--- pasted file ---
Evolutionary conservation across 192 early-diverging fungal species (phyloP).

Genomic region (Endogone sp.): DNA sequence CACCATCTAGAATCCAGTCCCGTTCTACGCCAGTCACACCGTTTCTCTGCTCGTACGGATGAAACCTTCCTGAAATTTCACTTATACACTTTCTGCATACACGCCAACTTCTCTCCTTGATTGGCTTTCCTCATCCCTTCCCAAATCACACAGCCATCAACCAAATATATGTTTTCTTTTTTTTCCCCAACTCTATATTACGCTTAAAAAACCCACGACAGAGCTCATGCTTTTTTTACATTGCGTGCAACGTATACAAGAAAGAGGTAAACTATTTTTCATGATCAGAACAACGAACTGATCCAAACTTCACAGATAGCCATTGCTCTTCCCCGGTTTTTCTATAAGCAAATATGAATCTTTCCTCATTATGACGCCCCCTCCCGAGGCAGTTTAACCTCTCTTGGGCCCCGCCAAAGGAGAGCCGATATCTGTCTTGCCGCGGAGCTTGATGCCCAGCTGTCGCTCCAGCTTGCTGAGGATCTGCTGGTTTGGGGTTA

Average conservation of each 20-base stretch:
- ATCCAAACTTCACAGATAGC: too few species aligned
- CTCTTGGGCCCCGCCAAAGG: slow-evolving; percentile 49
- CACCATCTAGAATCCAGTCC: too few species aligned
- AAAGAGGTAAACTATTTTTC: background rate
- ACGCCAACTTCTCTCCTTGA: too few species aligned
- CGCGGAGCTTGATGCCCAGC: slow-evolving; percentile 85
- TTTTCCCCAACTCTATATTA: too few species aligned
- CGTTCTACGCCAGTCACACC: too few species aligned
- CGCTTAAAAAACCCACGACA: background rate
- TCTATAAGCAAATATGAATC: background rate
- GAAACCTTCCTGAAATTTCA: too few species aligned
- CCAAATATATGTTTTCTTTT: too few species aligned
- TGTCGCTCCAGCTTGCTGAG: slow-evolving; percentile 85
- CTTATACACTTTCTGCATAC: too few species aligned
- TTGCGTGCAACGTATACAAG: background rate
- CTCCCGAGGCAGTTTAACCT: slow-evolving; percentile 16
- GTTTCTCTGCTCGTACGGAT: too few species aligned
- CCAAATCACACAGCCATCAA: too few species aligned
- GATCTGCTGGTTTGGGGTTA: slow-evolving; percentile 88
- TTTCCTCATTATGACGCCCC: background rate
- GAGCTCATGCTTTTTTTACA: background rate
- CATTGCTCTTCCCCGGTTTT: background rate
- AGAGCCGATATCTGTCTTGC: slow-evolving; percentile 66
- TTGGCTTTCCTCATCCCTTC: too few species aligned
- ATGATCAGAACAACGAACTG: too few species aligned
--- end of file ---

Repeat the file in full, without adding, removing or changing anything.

Evolutionary conservation across 192 early-diverging fungal species (phyloP).

Genomic region (Endogone sp.): DNA sequence CACCATCTAGAATCCAGTCCCGTTCTACGCCAGTCACACCGTTTCTCTGCTCGTACGGATGAAACCTTCCTGAAATTTCACTTATACACTTTCTGCATACACGCCAACTTCTCTCCTTGATTGGCTTTCCTCATCCCTTCCCAAATCACACAGCCATCAACCAAATATATGTTTTCTTTTTTTTCCCCAACTCTATATTACGCTTAAAAAACCCACGACAGAGCTCATGCTTTTTTTACATTGCGTGCAACGTATACAAGAAAGAGGTAAACTATTTTTCATGATCAGAACAACGAACTGATCCAAACTTCACAGATAGCCATTGCTCTTCCCCGGTTTTTCTATAAGCAAATATGAATCTTTCCTCATTATGACGCCCCCTCCCGAGGCAGTTTAACCTCTCTTGGGCCCCGCCAAAGGAGAGCCGATATCTGTCTTGCCGCGGAGCTTGATGCCCAGCTGTCGCTCCAGCTTGCTGAGGATCTGCTGGTTTGGGGTTA

Average conservation of each 20-base stretch:
- ATCCAAACTTCACAGATAGC: too few species aligned
- CTCTTGGGCCCCGCCAAAGG: slow-evolving; percentile 49
- CACCATCTAGAATCCAGTCC: too few species aligned
- AAAGAGGTAAACTATTTTTC: background rate
- ACGCCAACTTCTCTCCTTGA: too few species aligned
- CGCGGAGCTTGATGCCCAGC: slow-evolving; percentile 85
- TTTTCCCCAACTCTATATTA: too few species aligned
- CGTTCTACGCCAGTCACACC: too few species aligned
- CGCTTAAAAAACCCACGACA: background rate
- TCTATAAGCAAATATGAATC: background rate
- GAAACCTTCCTGAAATTTCA: too few species aligned
- CCAAATATATGTTTTCTTTT: too few species aligned
- TGTCGCTCCAGCTTGCTGAG: slow-evolving; percentile 85
- CTTATACACTTTCTGCATAC: too few species aligned
- TTGCGTGCAACGTATACAAG: background rate
- CTCCCGAGGCAGTTTAACCT: slow-evolving; percentile 16
- GTTTCTCTGCTCGTACGGAT: too few species aligned
- CCAAATCACACAGCCATCAA: too few species aligned
- GATCTGCTGGTTTGGGGTTA: slow-evolving; percentile 88
- TTTCCTCATTATGACGCCCC: background rate
- GAGCTCATGCTTTTTTTACA: background rate
- CATTGCTCTTCCCCGGTTTT: background rate
- AGAGCCGATATCTGTCTTGC: slow-evolving; percentile 66
- TTGGCTTTCCTCATCCCTTC: too few species aligned
- ATGATCAGAACAACGAACTG: too few species aligned